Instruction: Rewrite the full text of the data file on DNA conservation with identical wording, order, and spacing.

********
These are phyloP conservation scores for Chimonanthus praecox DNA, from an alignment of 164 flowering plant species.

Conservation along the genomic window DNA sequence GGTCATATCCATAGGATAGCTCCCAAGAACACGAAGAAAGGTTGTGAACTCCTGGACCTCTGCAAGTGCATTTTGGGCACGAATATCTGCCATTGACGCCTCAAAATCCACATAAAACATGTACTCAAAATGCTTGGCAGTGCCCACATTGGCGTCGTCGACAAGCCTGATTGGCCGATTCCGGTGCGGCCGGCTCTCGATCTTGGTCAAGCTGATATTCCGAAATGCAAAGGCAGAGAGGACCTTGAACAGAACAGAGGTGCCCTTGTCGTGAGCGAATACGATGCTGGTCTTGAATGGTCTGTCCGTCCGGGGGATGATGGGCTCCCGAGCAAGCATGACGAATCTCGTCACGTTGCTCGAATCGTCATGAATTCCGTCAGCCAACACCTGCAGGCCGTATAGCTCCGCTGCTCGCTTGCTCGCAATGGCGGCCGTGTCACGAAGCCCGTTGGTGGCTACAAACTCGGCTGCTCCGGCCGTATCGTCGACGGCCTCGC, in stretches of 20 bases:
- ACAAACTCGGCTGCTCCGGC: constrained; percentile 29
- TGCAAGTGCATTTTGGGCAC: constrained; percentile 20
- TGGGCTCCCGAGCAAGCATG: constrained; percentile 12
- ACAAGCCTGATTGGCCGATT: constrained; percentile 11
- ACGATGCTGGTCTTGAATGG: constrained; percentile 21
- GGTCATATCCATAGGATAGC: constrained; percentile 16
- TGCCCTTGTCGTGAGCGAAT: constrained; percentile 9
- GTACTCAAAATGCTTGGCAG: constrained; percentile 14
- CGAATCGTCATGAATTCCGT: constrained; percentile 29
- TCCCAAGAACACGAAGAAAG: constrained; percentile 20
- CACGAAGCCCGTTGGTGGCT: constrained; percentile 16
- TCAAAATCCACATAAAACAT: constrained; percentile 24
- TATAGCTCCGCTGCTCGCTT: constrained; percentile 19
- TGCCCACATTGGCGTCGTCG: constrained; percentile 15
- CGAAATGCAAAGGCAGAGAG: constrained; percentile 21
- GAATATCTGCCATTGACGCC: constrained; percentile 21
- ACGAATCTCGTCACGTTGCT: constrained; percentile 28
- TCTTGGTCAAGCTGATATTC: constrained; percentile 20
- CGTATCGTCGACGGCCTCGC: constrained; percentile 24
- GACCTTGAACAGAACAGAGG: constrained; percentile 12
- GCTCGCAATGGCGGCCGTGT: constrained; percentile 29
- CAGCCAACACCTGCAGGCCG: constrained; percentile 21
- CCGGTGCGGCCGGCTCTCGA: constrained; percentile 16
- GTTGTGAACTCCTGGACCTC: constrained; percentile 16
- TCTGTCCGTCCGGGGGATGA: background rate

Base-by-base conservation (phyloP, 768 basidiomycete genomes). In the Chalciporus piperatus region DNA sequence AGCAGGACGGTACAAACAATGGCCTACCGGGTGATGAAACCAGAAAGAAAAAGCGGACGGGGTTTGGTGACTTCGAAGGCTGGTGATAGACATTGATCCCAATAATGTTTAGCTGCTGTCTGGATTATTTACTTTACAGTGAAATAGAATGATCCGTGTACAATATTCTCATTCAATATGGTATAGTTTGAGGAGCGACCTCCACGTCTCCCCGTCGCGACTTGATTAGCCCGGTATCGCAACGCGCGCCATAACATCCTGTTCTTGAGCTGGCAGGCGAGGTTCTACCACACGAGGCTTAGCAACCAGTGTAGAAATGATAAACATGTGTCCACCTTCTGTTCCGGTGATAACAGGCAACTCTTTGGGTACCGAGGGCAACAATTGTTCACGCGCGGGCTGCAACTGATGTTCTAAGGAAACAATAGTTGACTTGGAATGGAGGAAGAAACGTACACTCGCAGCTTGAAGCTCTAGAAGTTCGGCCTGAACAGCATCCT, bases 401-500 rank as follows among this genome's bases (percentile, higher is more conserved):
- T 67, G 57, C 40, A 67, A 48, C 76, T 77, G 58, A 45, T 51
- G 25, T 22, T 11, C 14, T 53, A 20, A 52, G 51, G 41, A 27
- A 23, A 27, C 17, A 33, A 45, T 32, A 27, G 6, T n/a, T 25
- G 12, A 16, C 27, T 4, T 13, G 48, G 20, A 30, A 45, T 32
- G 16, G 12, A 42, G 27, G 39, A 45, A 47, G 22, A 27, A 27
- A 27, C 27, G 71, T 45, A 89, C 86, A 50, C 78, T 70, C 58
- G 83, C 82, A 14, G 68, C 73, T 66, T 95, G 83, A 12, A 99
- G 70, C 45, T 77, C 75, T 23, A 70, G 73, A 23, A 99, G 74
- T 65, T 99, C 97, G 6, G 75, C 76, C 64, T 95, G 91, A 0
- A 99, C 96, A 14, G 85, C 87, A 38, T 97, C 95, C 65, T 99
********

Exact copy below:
These are phyloP conservation scores for Chimonanthus praecox DNA, from an alignment of 164 flowering plant species.

Conservation along the genomic window DNA sequence GGTCATATCCATAGGATAGCTCCCAAGAACACGAAGAAAGGTTGTGAACTCCTGGACCTCTGCAAGTGCATTTTGGGCACGAATATCTGCCATTGACGCCTCAAAATCCACATAAAACATGTACTCAAAATGCTTGGCAGTGCCCACATTGGCGTCGTCGACAAGCCTGATTGGCCGATTCCGGTGCGGCCGGCTCTCGATCTTGGTCAAGCTGATATTCCGAAATGCAAAGGCAGAGAGGACCTTGAACAGAACAGAGGTGCCCTTGTCGTGAGCGAATACGATGCTGGTCTTGAATGGTCTGTCCGTCCGGGGGATGATGGGCTCCCGAGCAAGCATGACGAATCTCGTCACGTTGCTCGAATCGTCATGAATTCCGTCAGCCAACACCTGCAGGCCGTATAGCTCCGCTGCTCGCTTGCTCGCAATGGCGGCCGTGTCACGAAGCCCGTTGGTGGCTACAAACTCGGCTGCTCCGGCCGTATCGTCGACGGCCTCGC, in stretches of 20 bases:
- ACAAACTCGGCTGCTCCGGC: constrained; percentile 29
- TGCAAGTGCATTTTGGGCAC: constrained; percentile 20
- TGGGCTCCCGAGCAAGCATG: constrained; percentile 12
- ACAAGCCTGATTGGCCGATT: constrained; percentile 11
- ACGATGCTGGTCTTGAATGG: constrained; percentile 21
- GGTCATATCCATAGGATAGC: constrained; percentile 16
- TGCCCTTGTCGTGAGCGAAT: constrained; percentile 9
- GTACTCAAAATGCTTGGCAG: constrained; percentile 14
- CGAATCGTCATGAATTCCGT: constrained; percentile 29
- TCCCAAGAACACGAAGAAAG: constrained; percentile 20
- CACGAAGCCCGTTGGTGGCT: constrained; percentile 16
- TCAAAATCCACATAAAACAT: constrained; percentile 24
- TATAGCTCCGCTGCTCGCTT: constrained; percentile 19
- TGCCCACATTGGCGTCGTCG: constrained; percentile 15
- CGAAATGCAAAGGCAGAGAG: constrained; percentile 21
- GAATATCTGCCATTGACGCC: constrained; percentile 21
- ACGAATCTCGTCACGTTGCT: constrained; percentile 28
- TCTTGGTCAAGCTGATATTC: constrained; percentile 20
- CGTATCGTCGACGGCCTCGC: constrained; percentile 24
- GACCTTGAACAGAACAGAGG: constrained; percentile 12
- GCTCGCAATGGCGGCCGTGT: constrained; percentile 29
- CAGCCAACACCTGCAGGCCG: constrained; percentile 21
- CCGGTGCGGCCGGCTCTCGA: constrained; percentile 16
- GTTGTGAACTCCTGGACCTC: constrained; percentile 16
- TCTGTCCGTCCGGGGGATGA: background rate

Base-by-base conservation (phyloP, 768 basidiomycete genomes). In the Chalciporus piperatus region DNA sequence AGCAGGACGGTACAAACAATGGCCTACCGGGTGATGAAACCAGAAAGAAAAAGCGGACGGGGTTTGGTGACTTCGAAGGCTGGTGATAGACATTGATCCCAATAATGTTTAGCTGCTGTCTGGATTATTTACTTTACAGTGAAATAGAATGATCCGTGTACAATATTCTCATTCAATATGGTATAGTTTGAGGAGCGACCTCCACGTCTCCCCGTCGCGACTTGATTAGCCCGGTATCGCAACGCGCGCCATAACATCCTGTTCTTGAGCTGGCAGGCGAGGTTCTACCACACGAGGCTTAGCAACCAGTGTAGAAATGATAAACATGTGTCCACCTTCTGTTCCGGTGATAACAGGCAACTCTTTGGGTACCGAGGGCAACAATTGTTCACGCGCGGGCTGCAACTGATGTTCTAAGGAAACAATAGTTGACTTGGAATGGAGGAAGAAACGTACACTCGCAGCTTGAAGCTCTAGAAGTTCGGCCTGAACAGCATCCT, bases 401-500 rank as follows among this genome's bases (percentile, higher is more conserved):
- T 67, G 57, C 40, A 67, A 48, C 76, T 77, G 58, A 45, T 51
- G 25, T 22, T 11, C 14, T 53, A 20, A 52, G 51, G 41, A 27
- A 23, A 27, C 17, A 33, A 45, T 32, A 27, G 6, T n/a, T 25
- G 12, A 16, C 27, T 4, T 13, G 48, G 20, A 30, A 45, T 32
- G 16, G 12, A 42, G 27, G 39, A 45, A 47, G 22, A 27, A 27
- A 27, C 27, G 71, T 45, A 89, C 86, A 50, C 78, T 70, C 58
- G 83, C 82, A 14, G 68, C 73, T 66, T 95, G 83, A 12, A 99
- G 70, C 45, T 77, C 75, T 23, A 70, G 73, A 23, A 99, G 74
- T 65, T 99, C 97, G 6, G 75, C 76, C 64, T 95, G 91, A 0
- A 99, C 96, A 14, G 85, C 87, A 38, T 97, C 95, C 65, T 99